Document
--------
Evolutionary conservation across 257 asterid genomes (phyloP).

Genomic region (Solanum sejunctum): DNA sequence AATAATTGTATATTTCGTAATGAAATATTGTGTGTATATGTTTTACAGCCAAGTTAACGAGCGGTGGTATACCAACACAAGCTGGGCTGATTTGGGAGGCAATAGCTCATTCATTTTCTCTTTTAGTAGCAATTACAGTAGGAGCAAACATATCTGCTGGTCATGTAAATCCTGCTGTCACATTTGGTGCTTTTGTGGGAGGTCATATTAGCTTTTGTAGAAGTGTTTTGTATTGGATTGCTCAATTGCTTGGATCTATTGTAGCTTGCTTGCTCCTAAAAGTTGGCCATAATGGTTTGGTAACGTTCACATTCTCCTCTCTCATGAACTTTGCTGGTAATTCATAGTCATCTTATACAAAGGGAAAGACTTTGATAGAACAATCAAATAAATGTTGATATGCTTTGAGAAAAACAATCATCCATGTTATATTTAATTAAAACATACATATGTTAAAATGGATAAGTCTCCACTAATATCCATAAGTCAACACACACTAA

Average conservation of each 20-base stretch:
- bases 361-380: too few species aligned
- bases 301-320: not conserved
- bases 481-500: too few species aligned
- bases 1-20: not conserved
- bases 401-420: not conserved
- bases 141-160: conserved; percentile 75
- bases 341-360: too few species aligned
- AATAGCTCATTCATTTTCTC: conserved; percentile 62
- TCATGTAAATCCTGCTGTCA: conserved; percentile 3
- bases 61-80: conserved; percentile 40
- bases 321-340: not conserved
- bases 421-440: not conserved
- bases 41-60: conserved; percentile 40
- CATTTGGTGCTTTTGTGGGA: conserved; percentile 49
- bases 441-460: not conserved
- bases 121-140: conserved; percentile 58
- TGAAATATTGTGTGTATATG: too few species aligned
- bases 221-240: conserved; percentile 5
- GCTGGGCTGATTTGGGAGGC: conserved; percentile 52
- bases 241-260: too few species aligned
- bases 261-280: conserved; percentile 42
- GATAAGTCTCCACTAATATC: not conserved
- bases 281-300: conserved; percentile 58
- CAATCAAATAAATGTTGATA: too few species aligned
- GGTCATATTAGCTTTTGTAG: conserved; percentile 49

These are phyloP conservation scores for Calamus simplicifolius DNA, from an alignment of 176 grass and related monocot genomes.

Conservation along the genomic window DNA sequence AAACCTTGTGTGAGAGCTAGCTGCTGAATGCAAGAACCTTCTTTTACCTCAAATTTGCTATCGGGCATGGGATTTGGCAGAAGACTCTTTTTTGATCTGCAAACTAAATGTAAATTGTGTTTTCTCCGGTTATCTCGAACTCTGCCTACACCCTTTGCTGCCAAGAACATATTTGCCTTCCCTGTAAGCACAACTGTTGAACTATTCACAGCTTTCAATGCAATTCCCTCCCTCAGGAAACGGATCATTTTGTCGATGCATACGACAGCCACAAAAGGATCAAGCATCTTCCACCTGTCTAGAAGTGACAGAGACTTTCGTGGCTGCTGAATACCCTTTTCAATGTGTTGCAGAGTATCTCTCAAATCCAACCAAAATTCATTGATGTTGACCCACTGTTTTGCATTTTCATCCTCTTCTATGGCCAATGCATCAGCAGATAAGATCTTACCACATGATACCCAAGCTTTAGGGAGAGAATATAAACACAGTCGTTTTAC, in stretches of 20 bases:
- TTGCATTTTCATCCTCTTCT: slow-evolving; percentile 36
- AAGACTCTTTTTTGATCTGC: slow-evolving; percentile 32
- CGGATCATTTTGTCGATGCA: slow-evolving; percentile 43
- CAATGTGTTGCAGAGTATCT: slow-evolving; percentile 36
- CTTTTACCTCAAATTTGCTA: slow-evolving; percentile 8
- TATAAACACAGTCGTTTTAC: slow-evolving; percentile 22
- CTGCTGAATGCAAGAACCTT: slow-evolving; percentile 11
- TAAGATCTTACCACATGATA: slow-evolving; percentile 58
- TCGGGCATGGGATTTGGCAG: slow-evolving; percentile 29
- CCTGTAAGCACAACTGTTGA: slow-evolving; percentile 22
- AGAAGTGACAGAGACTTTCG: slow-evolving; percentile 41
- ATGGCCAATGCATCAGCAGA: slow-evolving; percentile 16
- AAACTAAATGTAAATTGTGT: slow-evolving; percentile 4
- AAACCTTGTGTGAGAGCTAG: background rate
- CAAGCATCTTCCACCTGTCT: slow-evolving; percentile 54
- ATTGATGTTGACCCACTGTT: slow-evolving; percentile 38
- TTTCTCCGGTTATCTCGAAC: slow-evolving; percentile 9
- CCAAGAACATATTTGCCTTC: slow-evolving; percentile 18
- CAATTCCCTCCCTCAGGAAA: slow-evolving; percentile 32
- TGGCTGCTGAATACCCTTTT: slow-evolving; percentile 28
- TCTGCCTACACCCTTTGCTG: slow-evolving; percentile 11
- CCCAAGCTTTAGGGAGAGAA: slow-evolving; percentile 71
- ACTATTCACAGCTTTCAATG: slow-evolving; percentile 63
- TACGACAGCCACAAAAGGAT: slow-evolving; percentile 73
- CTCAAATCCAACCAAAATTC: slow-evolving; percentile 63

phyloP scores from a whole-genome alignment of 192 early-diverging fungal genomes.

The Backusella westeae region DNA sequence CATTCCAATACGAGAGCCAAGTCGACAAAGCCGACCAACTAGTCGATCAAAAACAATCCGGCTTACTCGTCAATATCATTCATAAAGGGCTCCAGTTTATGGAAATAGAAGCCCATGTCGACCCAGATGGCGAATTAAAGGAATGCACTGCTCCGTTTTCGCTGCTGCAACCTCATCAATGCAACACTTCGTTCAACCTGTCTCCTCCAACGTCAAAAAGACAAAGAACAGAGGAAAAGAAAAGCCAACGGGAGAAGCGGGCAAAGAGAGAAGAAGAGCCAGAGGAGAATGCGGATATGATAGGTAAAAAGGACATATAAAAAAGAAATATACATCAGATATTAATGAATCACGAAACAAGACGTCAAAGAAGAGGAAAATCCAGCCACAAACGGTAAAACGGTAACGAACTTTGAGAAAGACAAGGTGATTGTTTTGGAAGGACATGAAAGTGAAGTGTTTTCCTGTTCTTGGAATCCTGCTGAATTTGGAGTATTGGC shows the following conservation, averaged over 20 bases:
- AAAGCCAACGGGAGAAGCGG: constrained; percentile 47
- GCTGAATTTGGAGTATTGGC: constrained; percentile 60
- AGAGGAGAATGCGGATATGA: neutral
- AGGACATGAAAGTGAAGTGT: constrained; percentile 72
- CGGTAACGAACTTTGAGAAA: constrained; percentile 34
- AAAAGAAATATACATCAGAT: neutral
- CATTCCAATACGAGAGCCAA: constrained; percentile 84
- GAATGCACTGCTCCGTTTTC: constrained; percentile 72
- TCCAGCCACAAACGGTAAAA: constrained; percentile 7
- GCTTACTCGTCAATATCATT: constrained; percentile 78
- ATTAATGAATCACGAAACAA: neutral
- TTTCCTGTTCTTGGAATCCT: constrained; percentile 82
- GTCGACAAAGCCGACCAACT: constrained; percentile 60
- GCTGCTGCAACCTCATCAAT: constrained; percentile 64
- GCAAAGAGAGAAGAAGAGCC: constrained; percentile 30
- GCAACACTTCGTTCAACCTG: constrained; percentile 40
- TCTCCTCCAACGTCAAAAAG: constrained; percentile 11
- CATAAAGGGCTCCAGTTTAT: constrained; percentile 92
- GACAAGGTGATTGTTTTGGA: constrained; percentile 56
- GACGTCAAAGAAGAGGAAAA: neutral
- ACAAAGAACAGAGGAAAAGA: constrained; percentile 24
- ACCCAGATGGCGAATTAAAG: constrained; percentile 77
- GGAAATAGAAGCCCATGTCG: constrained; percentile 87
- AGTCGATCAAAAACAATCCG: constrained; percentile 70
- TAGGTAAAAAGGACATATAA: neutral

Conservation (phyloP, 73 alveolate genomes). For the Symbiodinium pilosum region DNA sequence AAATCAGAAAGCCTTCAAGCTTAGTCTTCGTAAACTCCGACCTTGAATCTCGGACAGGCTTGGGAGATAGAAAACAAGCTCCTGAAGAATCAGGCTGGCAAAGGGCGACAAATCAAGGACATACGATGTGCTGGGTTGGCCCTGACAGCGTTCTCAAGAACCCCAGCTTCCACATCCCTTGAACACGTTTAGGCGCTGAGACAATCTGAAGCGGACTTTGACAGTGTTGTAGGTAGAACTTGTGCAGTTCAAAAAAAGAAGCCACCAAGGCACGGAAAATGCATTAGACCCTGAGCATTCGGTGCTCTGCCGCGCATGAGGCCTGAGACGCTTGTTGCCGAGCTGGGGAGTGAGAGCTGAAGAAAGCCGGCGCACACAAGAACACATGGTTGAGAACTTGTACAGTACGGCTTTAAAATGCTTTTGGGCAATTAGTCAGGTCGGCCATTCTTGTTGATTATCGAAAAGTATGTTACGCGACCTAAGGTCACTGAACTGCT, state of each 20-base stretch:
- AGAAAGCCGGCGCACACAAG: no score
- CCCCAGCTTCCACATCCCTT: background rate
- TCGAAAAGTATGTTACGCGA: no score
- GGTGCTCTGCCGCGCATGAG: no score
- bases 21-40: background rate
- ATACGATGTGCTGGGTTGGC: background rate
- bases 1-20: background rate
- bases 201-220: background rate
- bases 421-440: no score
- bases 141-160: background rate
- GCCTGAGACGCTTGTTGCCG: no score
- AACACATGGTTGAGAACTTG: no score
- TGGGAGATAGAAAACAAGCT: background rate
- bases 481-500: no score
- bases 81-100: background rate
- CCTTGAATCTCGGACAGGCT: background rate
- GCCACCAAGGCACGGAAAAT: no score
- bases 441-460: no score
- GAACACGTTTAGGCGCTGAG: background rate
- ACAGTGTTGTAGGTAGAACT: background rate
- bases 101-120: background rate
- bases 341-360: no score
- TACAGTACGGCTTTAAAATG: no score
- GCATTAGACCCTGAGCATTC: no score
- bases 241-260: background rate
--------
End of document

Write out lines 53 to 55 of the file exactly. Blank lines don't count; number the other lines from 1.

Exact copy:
- ACTATTCACAGCTTTCAATG: slow-evolving; percentile 63
- TACGACAGCCACAAAAGGAT: slow-evolving; percentile 73
- CTCAAATCCAACCAAAATTC: slow-evolving; percentile 63